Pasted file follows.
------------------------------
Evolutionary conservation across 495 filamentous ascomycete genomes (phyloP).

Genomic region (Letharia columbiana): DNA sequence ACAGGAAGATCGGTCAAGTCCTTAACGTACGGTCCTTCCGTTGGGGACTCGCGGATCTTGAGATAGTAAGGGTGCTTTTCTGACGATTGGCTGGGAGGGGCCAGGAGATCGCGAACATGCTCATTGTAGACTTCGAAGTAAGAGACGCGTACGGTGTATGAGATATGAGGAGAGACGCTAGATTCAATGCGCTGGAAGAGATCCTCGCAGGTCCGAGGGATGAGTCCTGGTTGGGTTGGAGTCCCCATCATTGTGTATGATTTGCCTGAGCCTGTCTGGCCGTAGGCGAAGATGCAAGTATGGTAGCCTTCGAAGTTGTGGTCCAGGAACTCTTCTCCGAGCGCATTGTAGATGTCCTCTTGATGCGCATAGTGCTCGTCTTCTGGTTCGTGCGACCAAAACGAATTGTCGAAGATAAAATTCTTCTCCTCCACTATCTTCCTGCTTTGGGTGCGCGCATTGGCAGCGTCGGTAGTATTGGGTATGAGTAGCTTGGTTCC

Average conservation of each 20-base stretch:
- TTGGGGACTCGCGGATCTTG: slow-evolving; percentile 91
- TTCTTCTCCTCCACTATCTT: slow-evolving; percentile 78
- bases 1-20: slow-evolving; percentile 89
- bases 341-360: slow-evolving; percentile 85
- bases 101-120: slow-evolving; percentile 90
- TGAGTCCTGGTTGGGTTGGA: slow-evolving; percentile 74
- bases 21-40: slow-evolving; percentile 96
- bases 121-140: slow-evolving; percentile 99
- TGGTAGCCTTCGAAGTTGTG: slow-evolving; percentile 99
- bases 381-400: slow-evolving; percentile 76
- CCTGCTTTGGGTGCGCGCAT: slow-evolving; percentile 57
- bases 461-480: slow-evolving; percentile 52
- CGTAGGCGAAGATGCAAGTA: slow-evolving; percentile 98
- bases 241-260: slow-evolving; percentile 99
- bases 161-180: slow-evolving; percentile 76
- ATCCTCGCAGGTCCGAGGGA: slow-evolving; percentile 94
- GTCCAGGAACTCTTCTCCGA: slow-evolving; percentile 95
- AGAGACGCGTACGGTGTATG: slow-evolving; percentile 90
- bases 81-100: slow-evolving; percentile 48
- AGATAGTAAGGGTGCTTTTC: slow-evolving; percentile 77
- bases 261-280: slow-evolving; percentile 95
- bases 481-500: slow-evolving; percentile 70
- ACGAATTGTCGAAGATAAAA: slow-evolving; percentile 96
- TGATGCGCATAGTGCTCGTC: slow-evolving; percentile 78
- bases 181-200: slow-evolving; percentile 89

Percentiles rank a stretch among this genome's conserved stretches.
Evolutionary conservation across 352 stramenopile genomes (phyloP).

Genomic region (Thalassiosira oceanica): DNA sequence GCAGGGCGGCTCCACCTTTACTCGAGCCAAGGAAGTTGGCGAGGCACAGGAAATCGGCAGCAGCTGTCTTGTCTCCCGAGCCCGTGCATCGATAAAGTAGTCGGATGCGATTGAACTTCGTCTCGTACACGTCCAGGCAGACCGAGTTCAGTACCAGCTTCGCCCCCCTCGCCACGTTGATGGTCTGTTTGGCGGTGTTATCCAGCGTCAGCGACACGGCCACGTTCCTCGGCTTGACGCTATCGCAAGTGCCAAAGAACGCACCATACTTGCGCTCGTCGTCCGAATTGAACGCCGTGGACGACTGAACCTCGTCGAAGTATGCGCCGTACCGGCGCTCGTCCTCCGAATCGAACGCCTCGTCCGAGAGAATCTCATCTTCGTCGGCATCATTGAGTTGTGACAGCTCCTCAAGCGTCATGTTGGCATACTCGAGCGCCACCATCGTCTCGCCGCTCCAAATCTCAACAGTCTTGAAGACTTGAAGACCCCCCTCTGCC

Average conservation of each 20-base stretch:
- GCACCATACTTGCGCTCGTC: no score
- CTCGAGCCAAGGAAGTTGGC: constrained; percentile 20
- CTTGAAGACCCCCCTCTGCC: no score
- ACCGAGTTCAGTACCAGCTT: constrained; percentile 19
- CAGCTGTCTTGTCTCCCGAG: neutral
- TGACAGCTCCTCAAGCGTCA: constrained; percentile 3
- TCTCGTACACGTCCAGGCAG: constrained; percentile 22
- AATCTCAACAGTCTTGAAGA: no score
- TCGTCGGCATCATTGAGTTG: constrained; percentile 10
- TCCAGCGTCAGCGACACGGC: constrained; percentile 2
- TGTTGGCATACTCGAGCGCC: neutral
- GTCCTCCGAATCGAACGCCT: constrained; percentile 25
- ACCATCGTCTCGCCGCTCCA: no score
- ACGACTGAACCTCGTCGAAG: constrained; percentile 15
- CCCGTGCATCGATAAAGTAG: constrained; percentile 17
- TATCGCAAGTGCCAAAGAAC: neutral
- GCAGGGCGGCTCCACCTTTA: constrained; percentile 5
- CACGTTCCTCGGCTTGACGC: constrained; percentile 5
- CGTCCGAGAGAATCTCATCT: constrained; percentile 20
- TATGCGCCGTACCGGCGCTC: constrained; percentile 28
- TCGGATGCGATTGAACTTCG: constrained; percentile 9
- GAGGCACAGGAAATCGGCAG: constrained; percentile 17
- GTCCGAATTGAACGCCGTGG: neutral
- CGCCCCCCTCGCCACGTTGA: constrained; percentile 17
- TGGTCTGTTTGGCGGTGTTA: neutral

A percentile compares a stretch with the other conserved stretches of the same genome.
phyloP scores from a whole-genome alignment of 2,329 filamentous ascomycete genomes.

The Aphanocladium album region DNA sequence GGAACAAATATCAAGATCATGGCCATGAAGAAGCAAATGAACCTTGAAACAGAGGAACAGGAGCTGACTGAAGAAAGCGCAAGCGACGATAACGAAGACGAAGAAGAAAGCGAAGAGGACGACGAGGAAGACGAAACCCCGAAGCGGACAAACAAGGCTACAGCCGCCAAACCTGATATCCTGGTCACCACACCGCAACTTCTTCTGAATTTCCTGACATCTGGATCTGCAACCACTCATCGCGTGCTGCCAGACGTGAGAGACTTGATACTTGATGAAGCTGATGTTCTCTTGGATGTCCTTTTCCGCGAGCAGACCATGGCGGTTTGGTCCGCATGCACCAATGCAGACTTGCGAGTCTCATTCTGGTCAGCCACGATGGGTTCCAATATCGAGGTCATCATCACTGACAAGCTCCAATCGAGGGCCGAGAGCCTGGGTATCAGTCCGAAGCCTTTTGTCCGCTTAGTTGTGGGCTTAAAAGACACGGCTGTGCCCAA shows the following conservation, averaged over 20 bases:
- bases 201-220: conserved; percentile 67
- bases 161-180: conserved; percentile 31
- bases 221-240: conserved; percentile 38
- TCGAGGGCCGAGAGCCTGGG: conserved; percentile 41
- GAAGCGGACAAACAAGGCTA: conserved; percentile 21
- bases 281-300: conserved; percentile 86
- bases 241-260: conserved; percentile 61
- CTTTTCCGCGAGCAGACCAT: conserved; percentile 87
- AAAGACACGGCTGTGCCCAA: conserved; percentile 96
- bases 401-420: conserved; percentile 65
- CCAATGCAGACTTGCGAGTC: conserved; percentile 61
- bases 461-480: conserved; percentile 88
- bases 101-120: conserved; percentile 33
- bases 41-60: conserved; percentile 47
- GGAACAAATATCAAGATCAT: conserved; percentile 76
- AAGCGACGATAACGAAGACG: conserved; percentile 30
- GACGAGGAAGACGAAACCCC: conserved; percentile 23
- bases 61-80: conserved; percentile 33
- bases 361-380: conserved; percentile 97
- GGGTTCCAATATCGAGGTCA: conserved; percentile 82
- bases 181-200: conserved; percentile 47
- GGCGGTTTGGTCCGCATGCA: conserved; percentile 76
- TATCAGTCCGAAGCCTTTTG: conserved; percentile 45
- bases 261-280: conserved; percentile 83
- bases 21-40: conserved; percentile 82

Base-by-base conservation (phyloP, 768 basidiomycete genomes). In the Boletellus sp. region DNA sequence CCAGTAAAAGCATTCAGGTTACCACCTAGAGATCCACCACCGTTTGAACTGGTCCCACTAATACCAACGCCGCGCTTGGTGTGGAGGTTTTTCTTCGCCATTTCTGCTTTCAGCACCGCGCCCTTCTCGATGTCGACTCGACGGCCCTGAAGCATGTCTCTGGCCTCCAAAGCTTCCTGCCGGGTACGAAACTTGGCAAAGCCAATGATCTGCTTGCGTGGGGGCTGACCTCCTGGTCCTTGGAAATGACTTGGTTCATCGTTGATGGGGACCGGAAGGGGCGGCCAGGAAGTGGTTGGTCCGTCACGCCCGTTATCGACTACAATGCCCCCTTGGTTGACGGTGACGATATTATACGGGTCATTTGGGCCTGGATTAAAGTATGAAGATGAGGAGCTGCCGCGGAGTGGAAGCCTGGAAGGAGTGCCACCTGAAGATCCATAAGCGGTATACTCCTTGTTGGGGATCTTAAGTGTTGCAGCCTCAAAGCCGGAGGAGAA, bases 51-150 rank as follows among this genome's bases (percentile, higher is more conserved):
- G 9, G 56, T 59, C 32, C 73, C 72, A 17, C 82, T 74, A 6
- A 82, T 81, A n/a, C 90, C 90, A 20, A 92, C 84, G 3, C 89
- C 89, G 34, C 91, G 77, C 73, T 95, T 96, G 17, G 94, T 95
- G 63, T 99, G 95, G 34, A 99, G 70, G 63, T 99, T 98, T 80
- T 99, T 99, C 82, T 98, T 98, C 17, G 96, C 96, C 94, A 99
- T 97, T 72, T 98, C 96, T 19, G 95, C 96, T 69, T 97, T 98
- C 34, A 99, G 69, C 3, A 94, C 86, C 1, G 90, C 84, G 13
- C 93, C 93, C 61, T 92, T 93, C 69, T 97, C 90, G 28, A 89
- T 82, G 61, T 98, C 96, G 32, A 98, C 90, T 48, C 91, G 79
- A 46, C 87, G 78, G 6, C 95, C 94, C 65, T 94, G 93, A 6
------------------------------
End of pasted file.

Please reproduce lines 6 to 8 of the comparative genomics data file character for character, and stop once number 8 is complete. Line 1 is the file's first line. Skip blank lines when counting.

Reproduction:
- bases 1-20: slow-evolving; percentile 89
- bases 341-360: slow-evolving; percentile 85
- bases 101-120: slow-evolving; percentile 90